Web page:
Chandigarh is unlike any place in India, in fact, it looks with small exceptions as though it belongs on the outskirts of (my dear beloved) orlando . . . it is suburban, orderly, fairly modern, landscaped, road-signed, strip-mall'ed and prosperous. No beggars. No animals in the streets. Just western-dressed people driving to western-looking stores in a western looking town.

The reason (for Chandigarh's cosmo/suburban design) is that it is a planned town. With the capital of Punjab dangerously close to kashmir/pakistan, in the late 1940's the state government decided that Punjab needed a capital city that was safely closer to the state's center, so this site was chosen . . . and an american town planner, in conjunction with a polish architect, was brought in to design and build the city. In the project's very early days the architect died in a plane crash and the city planner subsequently withdrew, so the famous swiss architect Le Corbusier was appointed to take over the project, which he completed . . . so the city is divided into various utilitarian sectors, and rather than being in any way an indian city, looks like something my son john would build with 60,000 legos and a half-million small plastic trees/bushes/toy cars.


i'm writing this from a little town called "mcleod ganj" which is up on the ridgetop overlooking dharamshala. this is where the dalai lama's complex is, including temples, monastery, library, etc. mcleod ganj ("mcleod" was a british officer here during the occupation, "ganj" means market) is a combination of buddhist, kashmiri and eurpoean dhama-bum influences (vastly mostly tibetan buddhist, it's estimated there are more than 4,000 of them living in this small town).

i've been here for three days now and am enjoying it . . . beautiful, it is perched on a ridgetop, not far from the snowline, surrounded by thick green fir and rhohodendron forests and dwarfed by the great snowy, himalayan mountain wall called Dhauladhar (where wander the legendary sheepherdesses the "Gaddi maidens") . . . it is culturally unlike much of india, called "little lhasa in india" by those clever tourbook writers . . . and while a little funky in town, it is a short walk to some of the most beautiful and peaceful places i've ever been to . . . it's a place in which "heart space" is never more than a few minutes away . . . and chance encounters with monks, tibetan "officials" and other interesting folks happen frequently . . . and yes, there's tibetan restaurants serving those delicious momo's (on wed, two days from now, am planning to take a class in "tibetan momo making") . . . and oh yeah, have become a "devotee" of hot water with lemon, fresh ginger and honey . . .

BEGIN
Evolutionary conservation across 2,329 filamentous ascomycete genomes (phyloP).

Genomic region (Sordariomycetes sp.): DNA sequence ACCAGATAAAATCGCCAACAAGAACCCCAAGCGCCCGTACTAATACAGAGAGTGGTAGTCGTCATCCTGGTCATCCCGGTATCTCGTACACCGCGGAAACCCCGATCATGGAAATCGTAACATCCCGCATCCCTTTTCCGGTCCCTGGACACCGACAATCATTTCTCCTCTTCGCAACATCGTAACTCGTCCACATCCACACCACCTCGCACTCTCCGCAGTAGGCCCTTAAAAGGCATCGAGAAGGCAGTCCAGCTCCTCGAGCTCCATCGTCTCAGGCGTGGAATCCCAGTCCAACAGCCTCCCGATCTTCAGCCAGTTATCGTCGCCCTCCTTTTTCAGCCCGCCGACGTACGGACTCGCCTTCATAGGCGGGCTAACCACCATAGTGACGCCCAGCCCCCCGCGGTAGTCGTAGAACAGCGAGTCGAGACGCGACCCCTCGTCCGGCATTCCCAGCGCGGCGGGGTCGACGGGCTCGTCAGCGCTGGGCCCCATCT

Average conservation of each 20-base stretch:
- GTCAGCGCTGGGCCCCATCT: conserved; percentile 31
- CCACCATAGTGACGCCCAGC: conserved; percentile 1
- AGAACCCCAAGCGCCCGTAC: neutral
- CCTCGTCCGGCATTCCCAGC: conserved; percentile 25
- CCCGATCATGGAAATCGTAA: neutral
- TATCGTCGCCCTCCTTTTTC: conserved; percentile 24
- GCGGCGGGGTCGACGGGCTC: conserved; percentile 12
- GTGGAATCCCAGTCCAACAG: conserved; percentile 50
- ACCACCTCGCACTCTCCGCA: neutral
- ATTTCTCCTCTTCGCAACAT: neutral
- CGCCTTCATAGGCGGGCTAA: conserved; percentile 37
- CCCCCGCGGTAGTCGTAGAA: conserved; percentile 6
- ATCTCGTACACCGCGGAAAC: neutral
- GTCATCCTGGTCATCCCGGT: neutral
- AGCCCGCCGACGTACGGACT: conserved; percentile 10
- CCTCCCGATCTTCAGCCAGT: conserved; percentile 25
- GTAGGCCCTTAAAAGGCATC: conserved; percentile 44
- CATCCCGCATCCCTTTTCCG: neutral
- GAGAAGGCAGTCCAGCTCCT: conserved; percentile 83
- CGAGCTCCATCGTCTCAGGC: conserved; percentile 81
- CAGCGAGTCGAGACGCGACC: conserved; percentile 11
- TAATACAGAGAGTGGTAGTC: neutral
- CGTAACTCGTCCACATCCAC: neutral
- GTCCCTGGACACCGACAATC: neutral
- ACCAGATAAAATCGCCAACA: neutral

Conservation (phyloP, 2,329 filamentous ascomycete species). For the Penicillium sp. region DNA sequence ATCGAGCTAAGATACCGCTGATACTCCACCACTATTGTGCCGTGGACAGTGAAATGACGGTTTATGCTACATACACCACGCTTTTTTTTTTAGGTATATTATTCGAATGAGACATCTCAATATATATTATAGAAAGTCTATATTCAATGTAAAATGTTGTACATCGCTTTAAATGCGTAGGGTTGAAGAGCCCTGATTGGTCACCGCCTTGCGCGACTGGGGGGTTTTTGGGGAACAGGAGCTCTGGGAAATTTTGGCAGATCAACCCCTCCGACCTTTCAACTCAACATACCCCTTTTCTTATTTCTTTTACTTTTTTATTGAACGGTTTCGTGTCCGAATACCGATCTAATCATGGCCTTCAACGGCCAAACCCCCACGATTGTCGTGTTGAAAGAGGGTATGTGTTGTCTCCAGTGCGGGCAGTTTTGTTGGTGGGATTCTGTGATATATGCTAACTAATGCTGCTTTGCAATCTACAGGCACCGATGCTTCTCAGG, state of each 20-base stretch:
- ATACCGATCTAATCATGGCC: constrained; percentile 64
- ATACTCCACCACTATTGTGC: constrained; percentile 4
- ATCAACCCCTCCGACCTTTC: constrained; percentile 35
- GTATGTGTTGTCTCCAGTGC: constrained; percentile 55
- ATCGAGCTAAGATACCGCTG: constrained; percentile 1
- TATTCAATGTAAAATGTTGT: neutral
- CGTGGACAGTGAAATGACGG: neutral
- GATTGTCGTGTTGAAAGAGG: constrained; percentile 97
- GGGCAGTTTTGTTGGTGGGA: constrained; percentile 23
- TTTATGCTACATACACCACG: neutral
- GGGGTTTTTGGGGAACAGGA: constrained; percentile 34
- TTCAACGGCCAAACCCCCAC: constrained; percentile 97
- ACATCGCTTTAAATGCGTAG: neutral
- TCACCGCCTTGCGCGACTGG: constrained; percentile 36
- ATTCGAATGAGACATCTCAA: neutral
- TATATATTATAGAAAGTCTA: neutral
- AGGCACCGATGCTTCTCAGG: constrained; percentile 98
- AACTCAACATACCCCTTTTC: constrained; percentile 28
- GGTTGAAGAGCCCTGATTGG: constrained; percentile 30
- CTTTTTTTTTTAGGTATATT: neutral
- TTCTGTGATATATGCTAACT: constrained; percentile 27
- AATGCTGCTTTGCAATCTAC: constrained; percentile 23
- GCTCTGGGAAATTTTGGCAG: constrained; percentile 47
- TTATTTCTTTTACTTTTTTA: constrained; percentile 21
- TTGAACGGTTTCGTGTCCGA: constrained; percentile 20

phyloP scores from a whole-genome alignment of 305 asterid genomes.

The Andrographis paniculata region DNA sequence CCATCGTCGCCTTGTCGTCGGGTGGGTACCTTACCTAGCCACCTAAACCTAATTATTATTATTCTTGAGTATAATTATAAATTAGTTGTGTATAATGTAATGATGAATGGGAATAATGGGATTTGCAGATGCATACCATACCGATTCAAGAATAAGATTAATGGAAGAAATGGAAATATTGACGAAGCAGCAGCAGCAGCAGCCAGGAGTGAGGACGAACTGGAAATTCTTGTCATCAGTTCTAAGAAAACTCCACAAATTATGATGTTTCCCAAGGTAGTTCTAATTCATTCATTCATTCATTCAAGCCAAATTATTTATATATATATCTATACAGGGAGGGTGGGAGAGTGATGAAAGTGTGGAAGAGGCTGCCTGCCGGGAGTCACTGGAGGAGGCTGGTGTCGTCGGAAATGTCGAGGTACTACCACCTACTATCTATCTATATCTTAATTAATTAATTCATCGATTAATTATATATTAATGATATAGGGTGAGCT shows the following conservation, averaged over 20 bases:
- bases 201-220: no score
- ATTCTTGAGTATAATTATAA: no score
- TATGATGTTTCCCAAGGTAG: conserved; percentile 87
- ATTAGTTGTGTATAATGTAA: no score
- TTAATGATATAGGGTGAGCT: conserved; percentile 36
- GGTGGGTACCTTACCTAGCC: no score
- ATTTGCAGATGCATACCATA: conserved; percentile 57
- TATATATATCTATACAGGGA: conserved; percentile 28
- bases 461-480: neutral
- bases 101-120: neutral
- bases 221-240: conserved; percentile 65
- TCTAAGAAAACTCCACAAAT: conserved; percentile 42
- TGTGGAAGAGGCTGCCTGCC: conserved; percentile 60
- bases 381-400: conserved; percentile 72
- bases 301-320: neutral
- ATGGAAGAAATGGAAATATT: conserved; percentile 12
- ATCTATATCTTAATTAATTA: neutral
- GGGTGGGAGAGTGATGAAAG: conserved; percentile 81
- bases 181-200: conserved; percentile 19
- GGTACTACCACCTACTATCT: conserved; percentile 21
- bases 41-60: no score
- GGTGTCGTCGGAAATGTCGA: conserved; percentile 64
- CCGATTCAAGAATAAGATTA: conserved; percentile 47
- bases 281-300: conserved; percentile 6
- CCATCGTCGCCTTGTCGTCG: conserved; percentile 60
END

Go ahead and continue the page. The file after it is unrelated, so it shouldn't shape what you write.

i've decided i'm going to remain here until the trip back to delhi (yep, nh1) and flight home. (i was going to go the garhwal himalaya region, but that will just have to wait until the next time . . . uhh, louise sweetie, pack the car, we're going on a long road trip . . . )

will soon write more about dharamshala, the tibetan buddhists, hhdl (who is in town) and whichever of the 100 interesting, potentially life-changing things one encounters each day on this unique himalayan ridge-top pops into my head.